The board of collapsed Yellow Pages publisher hibu is facing a showdown with angry shareholders who claim to be “days away” from forcing an extraordinary general meeting, The Independent can reveal.
The aggrieved investors, known as the Hibu Shareholders Action Group, have lodged the request for the EGM with hibu. The document raises dozens of questions about the conduct of chief executive Mike Pocock, former chairman Bob Wigley and other directors.
The group has already accused the board of a “dereliction of duty” in the months leading up to the shares’ suspension from the stock market in July. Now the EGM request proposes appointing 10 new, named directors and it demands the hibu board “provide a full and detailed explanation” about its discussions with lenders over its £2bn debt pile, before and after its default.
Mr Pocock, Mr Wigley and other directors are also asked to explain “what steps” each of them “has personally taken to protect the interests of shareholders”.
The action group is angry that vulture funds bought up the debt cheaply earlier this year and now stand to profit as lenders take control in a debt-for-equity swap, while shareholders get nothing. Barry Dearing, lawyer for the angry investors, is confident of winning the support of 5 per cent of shareholders – the required amount to call an EGM – within days, despite a lack of support from some City institutions.
Many of the group’s members are small investors who are not on the hibu register as they hold their shares through nominee accounts belonging to big banks and stockbrokers. Mr Dearing claimed some of these firms, including one major high street bank, have been unwilling to help, even though City rules put an onus on nominees to act in the best interests of their clients.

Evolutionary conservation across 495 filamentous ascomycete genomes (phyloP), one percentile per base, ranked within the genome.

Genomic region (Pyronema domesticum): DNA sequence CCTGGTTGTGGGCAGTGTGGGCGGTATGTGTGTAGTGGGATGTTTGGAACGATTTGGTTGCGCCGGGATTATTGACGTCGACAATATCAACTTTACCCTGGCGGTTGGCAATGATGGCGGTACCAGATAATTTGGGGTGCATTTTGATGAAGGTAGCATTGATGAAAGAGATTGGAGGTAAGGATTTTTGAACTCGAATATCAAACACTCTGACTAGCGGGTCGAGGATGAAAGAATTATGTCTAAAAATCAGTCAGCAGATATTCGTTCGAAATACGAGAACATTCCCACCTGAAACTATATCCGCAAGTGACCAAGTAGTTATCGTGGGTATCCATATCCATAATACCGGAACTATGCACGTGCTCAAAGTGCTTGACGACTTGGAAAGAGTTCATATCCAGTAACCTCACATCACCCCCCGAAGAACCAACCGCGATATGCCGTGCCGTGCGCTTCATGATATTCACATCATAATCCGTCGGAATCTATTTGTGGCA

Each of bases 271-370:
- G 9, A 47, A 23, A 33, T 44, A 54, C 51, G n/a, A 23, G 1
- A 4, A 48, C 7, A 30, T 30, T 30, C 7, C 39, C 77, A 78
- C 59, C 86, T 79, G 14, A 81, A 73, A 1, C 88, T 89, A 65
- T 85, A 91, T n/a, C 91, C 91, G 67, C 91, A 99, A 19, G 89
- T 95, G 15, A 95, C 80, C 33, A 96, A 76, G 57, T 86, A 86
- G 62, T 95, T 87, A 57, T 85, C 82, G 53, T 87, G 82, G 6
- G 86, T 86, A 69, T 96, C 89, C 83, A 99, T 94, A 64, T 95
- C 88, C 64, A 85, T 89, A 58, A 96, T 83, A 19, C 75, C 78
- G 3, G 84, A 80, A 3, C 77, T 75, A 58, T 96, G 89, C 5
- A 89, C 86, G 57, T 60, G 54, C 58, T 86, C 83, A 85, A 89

Mr Dearing said: “It is very telling that it is banks who are putting obstacles in the way of shareholders who are concerned about the way their value is being taken away by creditors, who are expected to include banks.”
The Share Centre, Hargreaves Lansdown and Charles Stanley are among the nominee firms that have agreed to requests to call for an EGM.
Hibu declined to comment, but has maintained that its board kept investors informed and tried to act in their best interests. In a sign of the action group’s combative approach, the EGM document has taken Yellow Pages’ logo and reversed the image of two fingers pointing down to turn it into a “V-sign”.Reuse content